Sanctions on Putin’s Inner Circle
The day after my last posting, I was briefly buoyed by the announcement that sanctions were imposed on seven Russian oligarchs with close ties to President Vladimir Putin and the twelve companies they own or control, seventeen senior Russian government officials and the government owned weapons trading company, Rosoboronexport. Well, this is progress, I thought, as the Administration explained that these actions against Putin’s inner circle were punishment for Russia’s interference in the 2016 election and its continuing aggression in Crimea, Ukraine and Syria.
Response to Chemical Weapons
This was followed last Friday by American, British and French missile attacks against Syrian sites associated with chemical weapons production after the President blamed President Putin, Russia and Iran for the use of chemical weapons in a Syrian attack on its own citizens. Then on Sunday, UN Ambassador, Niki Haley, stated that additional sanctions against Russia would be announced the next day.
Could this actually be happening? Had the President finally come to the realization that he could no longer ignore the source of Russian aggression against the United States and place the blame where it squarely belonged—on the Russian President, Vladimir Putin? But then reality prevailed.
Rejecting New Sanctions
On Monday the President rejected the additional sanctions, contradicting Ambassador Haley, not only revealing again the lack of a coherent voice in foreign policy but the absence of a corresponding strategy to counter Russian aggression. Then, as if to rub her nose in what was apparently perceived as an attempt to upstage the President, Larry Kudlow, the new Director of the National Economic Council, blamed her statement on “momentary confusion.” To her credit, on Tuesday Ambassador Haley released the rather terse statement, “With all due respect, I don’t get confused,” extracting an apology from the eviscerated Kudlow.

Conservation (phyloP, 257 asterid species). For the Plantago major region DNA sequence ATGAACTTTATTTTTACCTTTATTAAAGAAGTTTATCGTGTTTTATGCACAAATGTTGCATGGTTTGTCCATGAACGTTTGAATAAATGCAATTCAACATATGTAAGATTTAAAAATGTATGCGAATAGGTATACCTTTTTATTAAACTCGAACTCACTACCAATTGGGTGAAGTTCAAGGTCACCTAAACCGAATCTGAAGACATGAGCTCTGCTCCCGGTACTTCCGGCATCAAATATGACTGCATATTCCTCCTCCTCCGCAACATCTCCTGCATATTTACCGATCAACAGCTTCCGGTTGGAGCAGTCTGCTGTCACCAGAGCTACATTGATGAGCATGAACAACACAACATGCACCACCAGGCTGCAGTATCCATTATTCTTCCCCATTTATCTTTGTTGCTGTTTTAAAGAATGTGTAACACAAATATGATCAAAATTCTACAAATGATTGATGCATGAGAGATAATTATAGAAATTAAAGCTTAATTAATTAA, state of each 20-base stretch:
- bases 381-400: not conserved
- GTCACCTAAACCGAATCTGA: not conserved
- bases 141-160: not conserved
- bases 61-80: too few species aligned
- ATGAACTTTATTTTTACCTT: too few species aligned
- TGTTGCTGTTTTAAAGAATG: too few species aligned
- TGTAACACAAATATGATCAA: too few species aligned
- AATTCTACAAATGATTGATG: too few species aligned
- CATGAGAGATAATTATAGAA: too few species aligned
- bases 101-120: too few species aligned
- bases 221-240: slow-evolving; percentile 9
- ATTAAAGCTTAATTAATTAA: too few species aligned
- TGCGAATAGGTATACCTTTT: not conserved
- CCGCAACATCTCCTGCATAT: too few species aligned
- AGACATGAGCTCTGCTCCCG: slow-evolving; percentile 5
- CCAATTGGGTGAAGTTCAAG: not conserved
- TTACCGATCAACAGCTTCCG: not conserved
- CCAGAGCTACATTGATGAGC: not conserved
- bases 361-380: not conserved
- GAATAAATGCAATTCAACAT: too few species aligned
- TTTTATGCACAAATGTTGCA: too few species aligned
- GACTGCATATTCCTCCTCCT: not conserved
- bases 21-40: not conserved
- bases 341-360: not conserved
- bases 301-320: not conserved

It was also revealed on Monday that the President was very upset after learning that the number of Russian diplomats the United States expelled following the poisoning of a Russian ex-spy (double agent) and his daughter in London was considerably greater than any other country. Apparently, he believed that the U.S. was matching the numbers expelled individually by the U.K., France and Germany, rather than the European Union as a whole.
So, we are once again back to the point where the leader of the Free World refuses to or is incapable of leading. Even with the sanctions already applied, one gets the impression that this President is embarrassed that he was essentially forced to apply them. He wants to be friends with Vladimir, to have a good relationship, but others seem to prevent that from happening.
History and the Response to Aggression
It is clear that this President is not a student of history. How could he be? He doesn’t read books. When asked, he said he didn’t need to read because he makes decisions “with very little knowledge other than the knowledge I had.” Consequently, unless he has seen it in the movies or on television, he has no knowledge of what is contained in books.
Perhaps if he read—even a little—he might learn something about the impact of appeasement of those inclined to commit aggression. He might learn that the failure to confront and respond to aggression only emboldens the aggressor. But then again, that theme has appeared in many films and television programs, so I will make a leap of faith and assume that he has, at some time in his life, seen a few of that genre. So, he should have accumulated the knowledge about emboldening the aggressor. Yet, he doesn’t act except when he is obliged to.
The Continuing Threat
Which leads to the same question asked many times before. Why doesn’t he take an assertive stance against the Russian President? Absent other information, one can only conclude that President Putin has some negative information that the President doesn’t want revealed—some leverage that prevents the President from acting responsibly. Until this situation is resolved, the greatest threat to our national security remains from within.